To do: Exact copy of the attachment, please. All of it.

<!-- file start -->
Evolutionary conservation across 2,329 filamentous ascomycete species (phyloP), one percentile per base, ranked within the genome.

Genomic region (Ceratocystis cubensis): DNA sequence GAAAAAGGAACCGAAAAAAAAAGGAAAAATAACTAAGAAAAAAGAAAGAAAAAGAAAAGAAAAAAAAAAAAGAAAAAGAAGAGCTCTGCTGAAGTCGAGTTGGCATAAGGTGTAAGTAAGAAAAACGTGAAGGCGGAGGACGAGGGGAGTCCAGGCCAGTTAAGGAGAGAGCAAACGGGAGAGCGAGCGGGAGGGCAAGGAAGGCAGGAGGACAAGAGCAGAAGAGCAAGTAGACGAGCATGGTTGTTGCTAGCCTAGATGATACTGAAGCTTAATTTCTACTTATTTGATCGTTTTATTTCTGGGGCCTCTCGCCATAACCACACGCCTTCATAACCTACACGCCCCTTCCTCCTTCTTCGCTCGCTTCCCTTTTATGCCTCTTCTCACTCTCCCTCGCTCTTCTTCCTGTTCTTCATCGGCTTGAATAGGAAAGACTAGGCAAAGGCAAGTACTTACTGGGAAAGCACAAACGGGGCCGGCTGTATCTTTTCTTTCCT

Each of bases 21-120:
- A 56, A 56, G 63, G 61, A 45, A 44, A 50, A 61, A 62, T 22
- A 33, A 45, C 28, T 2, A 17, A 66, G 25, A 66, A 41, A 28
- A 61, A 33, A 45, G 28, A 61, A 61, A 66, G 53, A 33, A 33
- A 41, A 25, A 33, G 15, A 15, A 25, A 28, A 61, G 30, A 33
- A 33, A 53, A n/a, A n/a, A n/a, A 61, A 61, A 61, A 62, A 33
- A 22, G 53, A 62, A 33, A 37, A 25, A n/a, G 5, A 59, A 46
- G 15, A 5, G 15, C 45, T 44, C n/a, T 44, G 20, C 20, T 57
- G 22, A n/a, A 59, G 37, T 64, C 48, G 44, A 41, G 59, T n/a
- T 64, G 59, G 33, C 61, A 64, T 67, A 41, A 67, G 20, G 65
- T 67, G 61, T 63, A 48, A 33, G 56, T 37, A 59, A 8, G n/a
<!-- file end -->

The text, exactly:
Evolutionary conservation across 2,329 filamentous ascomycete species (phyloP), one percentile per base, ranked within the genome.

Genomic region (Ceratocystis cubensis): DNA sequence GAAAAAGGAACCGAAAAAAAAAGGAAAAATAACTAAGAAAAAAGAAAGAAAAAGAAAAGAAAAAAAAAAAAGAAAAAGAAGAGCTCTGCTGAAGTCGAGTTGGCATAAGGTGTAAGTAAGAAAAACGTGAAGGCGGAGGACGAGGGGAGTCCAGGCCAGTTAAGGAGAGAGCAAACGGGAGAGCGAGCGGGAGGGCAAGGAAGGCAGGAGGACAAGAGCAGAAGAGCAAGTAGACGAGCATGGTTGTTGCTAGCCTAGATGATACTGAAGCTTAATTTCTACTTATTTGATCGTTTTATTTCTGGGGCCTCTCGCCATAACCACACGCCTTCATAACCTACACGCCCCTTCCTCCTTCTTCGCTCGCTTCCCTTTTATGCCTCTTCTCACTCTCCCTCGCTCTTCTTCCTGTTCTTCATCGGCTTGAATAGGAAAGACTAGGCAAAGGCAAGTACTTACTGGGAAAGCACAAACGGGGCCGGCTGTATCTTTTCTTTCCT

Each of bases 21-120:
- A 56, A 56, G 63, G 61, A 45, A 44, A 50, A 61, A 62, T 22
- A 33, A 45, C 28, T 2, A 17, A 66, G 25, A 66, A 41, A 28
- A 61, A 33, A 45, G 28, A 61, A 61, A 66, G 53, A 33, A 33
- A 41, A 25, A 33, G 15, A 15, A 25, A 28, A 61, G 30, A 33
- A 33, A 53, A n/a, A n/a, A n/a, A 61, A 61, A 61, A 62, A 33
- A 22, G 53, A 62, A 33, A 37, A 25, A n/a, G 5, A 59, A 46
- G 15, A 5, G 15, C 45, T 44, C n/a, T 44, G 20, C 20, T 57
- G 22, A n/a, A 59, G 37, T 64, C 48, G 44, A 41, G 59, T n/a
- T 64, G 59, G 33, C 61, A 64, T 67, A 41, A 67, G 20, G 65
- T 67, G 61, T 63, A 48, A 33, G 56, T 37, A 59, A 8, G n/a